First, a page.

What happened to Android One?

What happened to Android One?

Do you remember Android One? It’s a pretty barebones Android variant that came with some smartphones, most notably pretty much all of HMD Global’s Nokia-licensed portfolio. However, it’s also responsible for the birth of popular devices such as the Xiaomi Mi A1 and was lauded by some thanks to its commitment to quick updates — both major platform updates and security updates. And if you don’t remember Android One, we won’t blame you either, since the initiative has been missing from the public eye for a while now.

A brief recap into Android One

To roll things back a little bit though, before Android One came into existence, Google offered a few Android devices running a pure Android experience under the Google Play Edition (GPE) scheme, and one of the most famous examples was the HTC One M8. They were essentially popular smartphones that were re-launched with a much more close-to-stock feel with software more akin to what you’d have found on a Nexus back in the day.

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Android One took over the reins from the Google Play Editions (and also a side step alternative to Google Nexus lineup) in 2014, offering a no-frills Android experience on devices sold from other OEMs. The idea was simple: if you wanted to experience stock Android with just Google Apps on top, Android One is what you would be looking at. While the Google Play Edition smartphones were unskinned counterparts of flagships of that generation, Android One devices existed with more modest specifications. This initiative came into existence at a time when OEM skins were bloated and heavy, so there was a good reason for it being around.

Android One

The program evolved beyond modest specifications to target a wider spec range, but the core ideals remained the same: offer the no-frills stock Android experience with Google Apps on top.

Whatever happened to Android One?

It’s been a few years now, and both Android and OEM skins have matured a lot. Some OEM skins are still bloated, but hardware has gotten a whole lot more powerful, to the point that even budget devices are just fine for most people. And on budget devices, OEM skins have become a monetization engine of sorts, with preloaded apps and content sometimes paraded as “value-added services”, marking an alternative no-frills experience like Android One as a proper liability that cuts through the bottom line. There’s less reason for Android One to exist these days, but there still remains some reason to hope for it being around.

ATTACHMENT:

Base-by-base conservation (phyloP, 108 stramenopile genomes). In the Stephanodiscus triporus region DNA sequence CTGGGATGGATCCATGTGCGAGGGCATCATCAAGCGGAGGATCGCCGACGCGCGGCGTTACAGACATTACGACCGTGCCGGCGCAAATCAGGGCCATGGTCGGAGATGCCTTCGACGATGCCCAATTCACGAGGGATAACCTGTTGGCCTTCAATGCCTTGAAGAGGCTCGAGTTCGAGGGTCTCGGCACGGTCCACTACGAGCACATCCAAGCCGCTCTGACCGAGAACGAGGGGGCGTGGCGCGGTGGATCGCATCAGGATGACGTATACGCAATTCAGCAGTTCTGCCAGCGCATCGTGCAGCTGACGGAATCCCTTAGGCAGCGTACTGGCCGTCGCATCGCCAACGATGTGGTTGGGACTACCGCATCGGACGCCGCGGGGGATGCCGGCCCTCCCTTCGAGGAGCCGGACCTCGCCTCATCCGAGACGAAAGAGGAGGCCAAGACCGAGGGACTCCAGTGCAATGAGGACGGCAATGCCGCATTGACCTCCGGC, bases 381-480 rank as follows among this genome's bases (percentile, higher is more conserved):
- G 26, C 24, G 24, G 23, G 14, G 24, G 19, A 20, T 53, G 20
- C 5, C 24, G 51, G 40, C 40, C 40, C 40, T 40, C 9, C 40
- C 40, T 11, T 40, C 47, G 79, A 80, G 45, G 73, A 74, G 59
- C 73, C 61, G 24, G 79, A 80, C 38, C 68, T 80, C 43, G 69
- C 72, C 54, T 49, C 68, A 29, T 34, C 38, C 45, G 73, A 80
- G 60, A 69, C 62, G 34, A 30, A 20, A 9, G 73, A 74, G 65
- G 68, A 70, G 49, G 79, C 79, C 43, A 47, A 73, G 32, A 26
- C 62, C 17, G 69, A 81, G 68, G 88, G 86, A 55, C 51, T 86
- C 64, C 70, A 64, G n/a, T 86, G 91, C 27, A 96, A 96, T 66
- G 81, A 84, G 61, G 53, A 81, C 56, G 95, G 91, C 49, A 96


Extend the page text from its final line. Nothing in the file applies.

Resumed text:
Here’s the problem though: you likely couldn’t be blamed for assuming that the Android One program is finished. Google doesn’t even seem to update the Android One page anymore, and we’ve not heard any specific news regarding the program in recent years. In fact, it’s entirely possible that the program is actually dead. There’s a level of sweet irony when the tagline states “Secure, up-to-date and easy to use” right above a banner advertising the Nokia 5.3 which also calls Android 10 the “latest” Android version. The latest official Android version is now Android 12, and the developer previews for Android 13 have already started.

Android One page saying that Android 10 is the latest Android version.

To further confuse the issue, the Nokia 5.3 only received the Android 11 update a couple of months ago… when Android One devices were supposed to get updates faster than the rest of the competition. Device releases have slowed down too — in the past two years, from what I can see, only one device on the program launched hasn’t been released by Nokia and HMD Global, and only a handful of devices have been released in the past year as part of the program. It may not necessarily be dead, but there’s definitely something amiss with it.

I reached out to Google on the 18th of February, asking if the company had any information to share on the current state of the Android One program. I did not receive a response, which in itself doesn’t exactly bode well for the program. Google isn’t eager to correct the belief that it may be dead, which, at least to me, would suggest that it’s not exactly a priority at Google headquarters.

What comes after Android One? Not Android Two.

What’s next, if the program is actually gone? Who knows, really. The recently-released Nokia G21 displays a large “Android One” banner on boot-up, and it has obviously retained some of the ideals of the program with a promise of two software updates and frequent security patches. If Google doesn’t even want to talk about it though, then it’s hard to have faith that it’s here to stay or even going to be around for much longer.

About author

Adam Conway
Adam Conway

I'm a senior editor at XDA-Developers. I have a BSc in Computer Science from University College Dublin, and I'm a lover of smartphones, cybersecurity, and Counter-Strike. You can contact me at [email protected] My Twitter is @AdamConwayIE and my Instagram is adamc.99.

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